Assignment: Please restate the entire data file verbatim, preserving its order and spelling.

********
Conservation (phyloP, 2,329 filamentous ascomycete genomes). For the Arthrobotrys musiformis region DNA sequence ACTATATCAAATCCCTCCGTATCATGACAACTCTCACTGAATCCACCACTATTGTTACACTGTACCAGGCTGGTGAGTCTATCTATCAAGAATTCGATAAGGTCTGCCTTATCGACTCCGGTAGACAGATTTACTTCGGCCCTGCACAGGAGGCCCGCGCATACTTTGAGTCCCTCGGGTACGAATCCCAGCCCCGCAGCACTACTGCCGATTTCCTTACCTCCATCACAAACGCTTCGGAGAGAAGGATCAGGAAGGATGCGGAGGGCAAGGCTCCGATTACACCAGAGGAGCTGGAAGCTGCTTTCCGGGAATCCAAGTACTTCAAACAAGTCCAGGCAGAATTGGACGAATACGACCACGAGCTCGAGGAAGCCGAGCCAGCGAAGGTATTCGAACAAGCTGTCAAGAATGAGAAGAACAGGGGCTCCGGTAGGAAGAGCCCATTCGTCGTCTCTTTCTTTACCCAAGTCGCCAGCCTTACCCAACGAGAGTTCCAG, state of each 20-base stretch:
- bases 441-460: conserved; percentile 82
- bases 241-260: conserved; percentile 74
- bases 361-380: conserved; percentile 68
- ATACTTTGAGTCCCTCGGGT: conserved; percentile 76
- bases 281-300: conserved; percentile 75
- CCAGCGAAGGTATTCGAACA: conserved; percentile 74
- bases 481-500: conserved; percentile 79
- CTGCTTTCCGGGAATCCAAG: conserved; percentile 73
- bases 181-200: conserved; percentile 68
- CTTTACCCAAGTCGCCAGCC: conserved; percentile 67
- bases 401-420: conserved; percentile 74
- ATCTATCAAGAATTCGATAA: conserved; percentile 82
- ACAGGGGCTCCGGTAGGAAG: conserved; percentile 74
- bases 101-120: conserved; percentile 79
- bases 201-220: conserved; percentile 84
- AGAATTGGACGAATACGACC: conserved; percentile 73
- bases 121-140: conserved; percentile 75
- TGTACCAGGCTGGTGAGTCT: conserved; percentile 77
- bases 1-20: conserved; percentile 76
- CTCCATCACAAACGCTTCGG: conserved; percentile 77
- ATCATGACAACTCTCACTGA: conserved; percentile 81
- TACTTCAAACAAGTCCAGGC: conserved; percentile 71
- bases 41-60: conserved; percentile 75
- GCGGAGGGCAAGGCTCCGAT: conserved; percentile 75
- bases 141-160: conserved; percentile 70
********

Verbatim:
Conservation (phyloP, 2,329 filamentous ascomycete genomes). For the Arthrobotrys musiformis region DNA sequence ACTATATCAAATCCCTCCGTATCATGACAACTCTCACTGAATCCACCACTATTGTTACACTGTACCAGGCTGGTGAGTCTATCTATCAAGAATTCGATAAGGTCTGCCTTATCGACTCCGGTAGACAGATTTACTTCGGCCCTGCACAGGAGGCCCGCGCATACTTTGAGTCCCTCGGGTACGAATCCCAGCCCCGCAGCACTACTGCCGATTTCCTTACCTCCATCACAAACGCTTCGGAGAGAAGGATCAGGAAGGATGCGGAGGGCAAGGCTCCGATTACACCAGAGGAGCTGGAAGCTGCTTTCCGGGAATCCAAGTACTTCAAACAAGTCCAGGCAGAATTGGACGAATACGACCACGAGCTCGAGGAAGCCGAGCCAGCGAAGGTATTCGAACAAGCTGTCAAGAATGAGAAGAACAGGGGCTCCGGTAGGAAGAGCCCATTCGTCGTCTCTTTCTTTACCCAAGTCGCCAGCCTTACCCAACGAGAGTTCCAG, state of each 20-base stretch:
- bases 441-460: conserved; percentile 82
- bases 241-260: conserved; percentile 74
- bases 361-380: conserved; percentile 68
- ATACTTTGAGTCCCTCGGGT: conserved; percentile 76
- bases 281-300: conserved; percentile 75
- CCAGCGAAGGTATTCGAACA: conserved; percentile 74
- bases 481-500: conserved; percentile 79
- CTGCTTTCCGGGAATCCAAG: conserved; percentile 73
- bases 181-200: conserved; percentile 68
- CTTTACCCAAGTCGCCAGCC: conserved; percentile 67
- bases 401-420: conserved; percentile 74
- ATCTATCAAGAATTCGATAA: conserved; percentile 82
- ACAGGGGCTCCGGTAGGAAG: conserved; percentile 74
- bases 101-120: conserved; percentile 79
- bases 201-220: conserved; percentile 84
- AGAATTGGACGAATACGACC: conserved; percentile 73
- bases 121-140: conserved; percentile 75
- TGTACCAGGCTGGTGAGTCT: conserved; percentile 77
- bases 1-20: conserved; percentile 76
- CTCCATCACAAACGCTTCGG: conserved; percentile 77
- ATCATGACAACTCTCACTGA: conserved; percentile 81
- TACTTCAAACAAGTCCAGGC: conserved; percentile 71
- bases 41-60: conserved; percentile 75
- GCGGAGGGCAAGGCTCCGAT: conserved; percentile 75
- bases 141-160: conserved; percentile 70